Carol Lin is “entering a universe I’ve never been in before.”
A post-CNN career. “I really have discovered what’s possible. There’ve been bits and pieces of my story out there, but not the complete story. How do you transition from a network career to the great beyond?”
You start with CarolLinReporting.com.
The site officially goes ‘live’ Monday. “It’s my way,” Lin says, “of connecting with my audience, of getting feedback from people.”
People in the “cancer community,” as she calls it — who, like her, have had their lives affected by the disease. Lin’s mother is battling lymphoma. Her beloved husband, Will Robinson, a former CNN producer, died in 2003 of sinus cancer.
The site will feature excerpts of a journal Lin kept while Will was sick, as well as news reports from Lin and from other contributors. The goal is to provide cancer patients, their families, and caregivers with “solutions”, she says, so people can “ask questions and get answers that they aren’t necessarily going to find on traditional networks.”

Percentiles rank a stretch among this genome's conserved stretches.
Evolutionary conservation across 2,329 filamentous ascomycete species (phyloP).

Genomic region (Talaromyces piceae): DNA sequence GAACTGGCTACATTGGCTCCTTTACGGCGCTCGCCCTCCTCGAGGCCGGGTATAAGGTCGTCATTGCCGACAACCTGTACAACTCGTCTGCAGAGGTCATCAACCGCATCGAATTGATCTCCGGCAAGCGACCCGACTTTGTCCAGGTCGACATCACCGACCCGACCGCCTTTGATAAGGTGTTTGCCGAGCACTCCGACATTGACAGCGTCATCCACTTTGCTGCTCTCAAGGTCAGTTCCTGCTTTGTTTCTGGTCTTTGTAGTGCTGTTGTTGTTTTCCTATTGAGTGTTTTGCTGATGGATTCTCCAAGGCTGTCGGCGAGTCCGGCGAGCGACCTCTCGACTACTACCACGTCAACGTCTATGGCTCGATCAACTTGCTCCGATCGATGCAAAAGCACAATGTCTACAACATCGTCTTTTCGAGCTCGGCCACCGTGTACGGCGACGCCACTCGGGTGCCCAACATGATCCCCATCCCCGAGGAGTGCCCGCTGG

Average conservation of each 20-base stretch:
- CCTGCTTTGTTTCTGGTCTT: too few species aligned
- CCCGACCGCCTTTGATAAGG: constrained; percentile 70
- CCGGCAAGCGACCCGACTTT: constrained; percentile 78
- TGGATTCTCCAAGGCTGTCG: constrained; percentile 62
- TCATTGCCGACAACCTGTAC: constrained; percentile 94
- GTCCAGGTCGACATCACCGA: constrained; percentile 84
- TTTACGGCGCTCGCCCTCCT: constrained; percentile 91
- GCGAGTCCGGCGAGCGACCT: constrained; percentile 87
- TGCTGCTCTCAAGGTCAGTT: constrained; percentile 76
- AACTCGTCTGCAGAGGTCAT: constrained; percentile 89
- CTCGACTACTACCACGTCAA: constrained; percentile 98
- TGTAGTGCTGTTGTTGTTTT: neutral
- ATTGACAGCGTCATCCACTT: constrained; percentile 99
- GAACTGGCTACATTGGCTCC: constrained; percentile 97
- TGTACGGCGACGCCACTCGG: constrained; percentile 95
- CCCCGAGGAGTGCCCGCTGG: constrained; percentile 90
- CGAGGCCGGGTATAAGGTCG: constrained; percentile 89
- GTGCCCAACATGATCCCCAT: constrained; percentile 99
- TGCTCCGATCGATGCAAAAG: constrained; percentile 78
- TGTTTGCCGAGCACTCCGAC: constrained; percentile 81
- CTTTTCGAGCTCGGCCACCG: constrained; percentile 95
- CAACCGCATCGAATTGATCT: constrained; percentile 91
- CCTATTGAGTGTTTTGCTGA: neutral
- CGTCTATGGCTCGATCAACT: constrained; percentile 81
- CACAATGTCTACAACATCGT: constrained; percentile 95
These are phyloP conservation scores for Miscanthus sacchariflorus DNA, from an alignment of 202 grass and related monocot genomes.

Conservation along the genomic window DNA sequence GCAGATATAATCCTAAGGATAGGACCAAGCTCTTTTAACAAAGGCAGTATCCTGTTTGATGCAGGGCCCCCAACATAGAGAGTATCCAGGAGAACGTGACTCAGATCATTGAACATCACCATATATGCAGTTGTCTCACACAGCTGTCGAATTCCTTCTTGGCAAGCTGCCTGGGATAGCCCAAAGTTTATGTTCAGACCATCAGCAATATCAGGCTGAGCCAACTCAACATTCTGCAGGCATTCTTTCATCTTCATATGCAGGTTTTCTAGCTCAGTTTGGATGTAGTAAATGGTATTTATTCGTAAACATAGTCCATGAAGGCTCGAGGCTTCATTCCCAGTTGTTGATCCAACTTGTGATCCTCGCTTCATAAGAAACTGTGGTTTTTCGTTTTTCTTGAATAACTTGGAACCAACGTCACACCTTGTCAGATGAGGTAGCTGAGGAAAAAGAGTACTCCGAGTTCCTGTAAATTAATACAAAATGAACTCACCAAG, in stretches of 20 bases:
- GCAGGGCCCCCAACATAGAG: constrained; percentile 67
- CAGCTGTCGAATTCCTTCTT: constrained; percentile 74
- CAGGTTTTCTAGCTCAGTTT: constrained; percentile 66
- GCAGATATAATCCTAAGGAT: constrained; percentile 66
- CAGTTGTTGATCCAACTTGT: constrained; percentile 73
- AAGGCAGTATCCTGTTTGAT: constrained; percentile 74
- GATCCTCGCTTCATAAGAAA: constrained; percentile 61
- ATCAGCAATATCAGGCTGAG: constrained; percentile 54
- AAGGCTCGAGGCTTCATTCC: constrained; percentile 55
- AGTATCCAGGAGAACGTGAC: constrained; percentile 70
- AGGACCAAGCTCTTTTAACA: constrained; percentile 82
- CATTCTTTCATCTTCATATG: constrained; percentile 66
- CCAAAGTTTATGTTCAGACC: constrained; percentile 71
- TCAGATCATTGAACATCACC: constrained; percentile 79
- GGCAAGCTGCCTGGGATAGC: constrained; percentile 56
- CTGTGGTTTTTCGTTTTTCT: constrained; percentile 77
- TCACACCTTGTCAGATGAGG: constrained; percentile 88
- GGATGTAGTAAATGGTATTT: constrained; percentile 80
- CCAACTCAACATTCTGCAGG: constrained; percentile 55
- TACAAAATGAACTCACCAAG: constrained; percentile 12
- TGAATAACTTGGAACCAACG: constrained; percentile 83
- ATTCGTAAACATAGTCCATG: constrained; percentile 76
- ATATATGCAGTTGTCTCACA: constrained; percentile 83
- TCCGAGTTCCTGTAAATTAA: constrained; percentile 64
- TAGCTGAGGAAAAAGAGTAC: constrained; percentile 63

(photo courtesy of Carol Lin)
It’s the type of central resource she wanted when Will was diagnosed. “It was a bolt of lightning out of nowhere… You want (answers) so bad that it’s a feeling of turning yourself inside out with desire for solutions.”
When Will died, “my world changed.” She became a single mother of a baby daughter. She says she eventually left CNN (in December, 2006) to return home to Los Angeles and take her career in a different direction.
“I was surprised that there was (so) much attention when it was announced that I was leaving,” she reflects. But life, Lin says, is “about making brave choices, like leaving a traditional network career and doing something new and taking a chance.”
The ‘chance’ is a larger project — her website is but one component of it — for which she’s seeking venture capital funding. She’ll only describe it as “an operating system that enables cancer patients and their families to find immediate solutions to the most pressing problems in their daily lives.”
Her new professional endeavor, along with raising her four year old daughter, and being by her mom’s side, Lin says, is rewarding and exciting. Kind of like the rush of live television. It’s “as close to breaking news as you can get. I get my rush every single day.”